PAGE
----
If a message is undelivered, WhatsApp’ container system may keep the message while it retries delivery, but no longer than seven days. Messages may go undelivered if the end user’s device is turned off or if the user has blocked the business. In addition, WhatsApp currently stores non-Twilio phone numbers indefinitely in its container infrastructure, even if Phone Number Redaction is enabled and Twilio has obfuscated the last four digits of non-Twilio numbers in its systems.
Message content, including body and media, are deleted by WhatsApp from the containers once the message is received by the business. Deletion in WhatsApp containers occurs at random intervals but generally take a few hours. WhatsApp stores non-Twilio phone numbers indefinitely in its container infrastructure, even if Phone Number Redaction is enabled and Twilio has obfuscated the last four digits of non-Twilio numbers in its systems.
In addition, Twilio maintains a list of recipients contacted in last 24 hours. This is done for billing purposes, in order to calculate WhatsApp’s 24-hour session.
If you are interested in these advanced privacy features, talk to Sales about getting access to Message Redaction.
To enable Message Privacy features, you’ll need to talk to Sales. However, there are also a few things to configure in your account to support redaction.
Before you can redact message body and phone numbers, you should ensure that your account is properly configured to support these privacy features. Taking the following steps will help you get started right away once Twilio has approved your request to enable Message Privacy features on your account.
In order to redact message bodies and phone numbers, you must disable two features on your Messaging Service:
- Sticky Sender
- Fallback to Long Code
Sticky Sender on Messaging Services is incompatible with phone number redaction in order to maintain the mapping of recipients and numbers.
Fallback to Long Code is incompatible with message redaction due to the immediate deletion of the body and phone number after the message has been handed off to the provider.
To disable these features, visit the Console’s SMS Services section. There, you can select your Message Service(s) and disable Sticky Sender and Fallback to Long Code.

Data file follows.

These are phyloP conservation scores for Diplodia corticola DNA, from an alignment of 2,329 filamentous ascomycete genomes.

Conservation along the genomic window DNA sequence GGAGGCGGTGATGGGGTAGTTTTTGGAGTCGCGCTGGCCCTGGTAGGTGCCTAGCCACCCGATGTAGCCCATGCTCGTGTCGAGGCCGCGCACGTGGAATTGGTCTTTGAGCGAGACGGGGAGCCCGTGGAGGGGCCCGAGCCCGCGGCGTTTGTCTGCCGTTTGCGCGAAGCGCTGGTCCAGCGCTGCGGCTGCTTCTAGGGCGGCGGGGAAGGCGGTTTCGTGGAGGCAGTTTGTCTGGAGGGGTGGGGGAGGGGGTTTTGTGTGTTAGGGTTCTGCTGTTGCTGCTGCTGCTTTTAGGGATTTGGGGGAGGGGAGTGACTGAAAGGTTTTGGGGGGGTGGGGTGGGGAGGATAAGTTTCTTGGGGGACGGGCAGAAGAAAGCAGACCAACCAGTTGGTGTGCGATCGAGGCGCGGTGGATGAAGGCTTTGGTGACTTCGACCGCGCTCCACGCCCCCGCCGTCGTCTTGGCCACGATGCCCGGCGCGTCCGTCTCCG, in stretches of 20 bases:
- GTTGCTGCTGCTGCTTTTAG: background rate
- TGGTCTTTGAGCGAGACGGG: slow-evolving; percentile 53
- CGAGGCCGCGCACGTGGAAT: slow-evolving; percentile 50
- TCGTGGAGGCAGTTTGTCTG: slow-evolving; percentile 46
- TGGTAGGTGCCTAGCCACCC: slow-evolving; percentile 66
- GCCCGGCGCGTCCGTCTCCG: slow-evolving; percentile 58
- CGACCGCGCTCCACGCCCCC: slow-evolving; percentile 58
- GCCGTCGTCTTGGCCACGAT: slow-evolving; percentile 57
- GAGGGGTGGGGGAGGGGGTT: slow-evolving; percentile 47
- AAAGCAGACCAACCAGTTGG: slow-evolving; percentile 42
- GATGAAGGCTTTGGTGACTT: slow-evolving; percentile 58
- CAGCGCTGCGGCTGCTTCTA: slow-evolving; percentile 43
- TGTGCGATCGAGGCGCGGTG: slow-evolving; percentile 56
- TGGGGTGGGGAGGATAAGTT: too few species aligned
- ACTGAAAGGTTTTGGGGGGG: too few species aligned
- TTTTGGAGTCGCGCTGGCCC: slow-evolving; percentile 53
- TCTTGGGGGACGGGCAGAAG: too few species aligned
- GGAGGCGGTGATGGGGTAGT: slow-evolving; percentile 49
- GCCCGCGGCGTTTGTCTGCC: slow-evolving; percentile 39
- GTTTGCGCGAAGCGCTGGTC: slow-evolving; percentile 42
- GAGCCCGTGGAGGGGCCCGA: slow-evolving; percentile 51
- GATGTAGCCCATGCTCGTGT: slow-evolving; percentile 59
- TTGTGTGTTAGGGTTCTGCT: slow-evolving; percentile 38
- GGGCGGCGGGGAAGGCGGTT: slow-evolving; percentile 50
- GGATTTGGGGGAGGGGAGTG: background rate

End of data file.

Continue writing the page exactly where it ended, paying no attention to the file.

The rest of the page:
When Twilio receives a
stop message, the built-in STOP filtering saves the incoming phone number to Twilio’s internal list of blocked numbers for that account. Therefore, using Twilio’s built-in STOP filtering could potentially violate the phone number redaction guarantee for customers who choose to opt-out of messages.
Please note that if you disable this feature, you will need to build STOP filtering yourself as this is generally required by telecommunications carriers as well as anti-spam laws.
To disable automatic STOP filtering, contact Support.
Twilio logs GET request parameters for up to seven days. When setting the A Message Comes In webhook on a Phone Number or Messaging Service, make sure that the method is set to POST, not GET. You must use POST on both the primary and fallback webhooks to ensure redaction.
Twilio Studio, Flex, and Conversations are not compatible with redaction because Twilio will log message data for these products. If you are using these products in your application, the message data will be logged automatically.
After you receive access to and configure your account for Message Redaction, make sure to enable it for your account. You can do this in the Twilio Console via Programmable Messaging > Settings > General:
When you enable either Messaging Body Redaction or Phone Number Redaction, Twilio will scan your account and verify that it is configured correctly. You will receive a debugger notification for any features that are misconfigured.
Customers can override account-level redaction to retain individual message bodies or phone numbers. However, you cannot redact messages and phone numbers at the individual message level if the account-level setting is to retain messages.
If you have enabled Message Redaction at the account level, you may want to retain the message body or phone number on individual messages by setting
Please be aware that the reverse case is not an option: you cannot redact this data at the individual message level.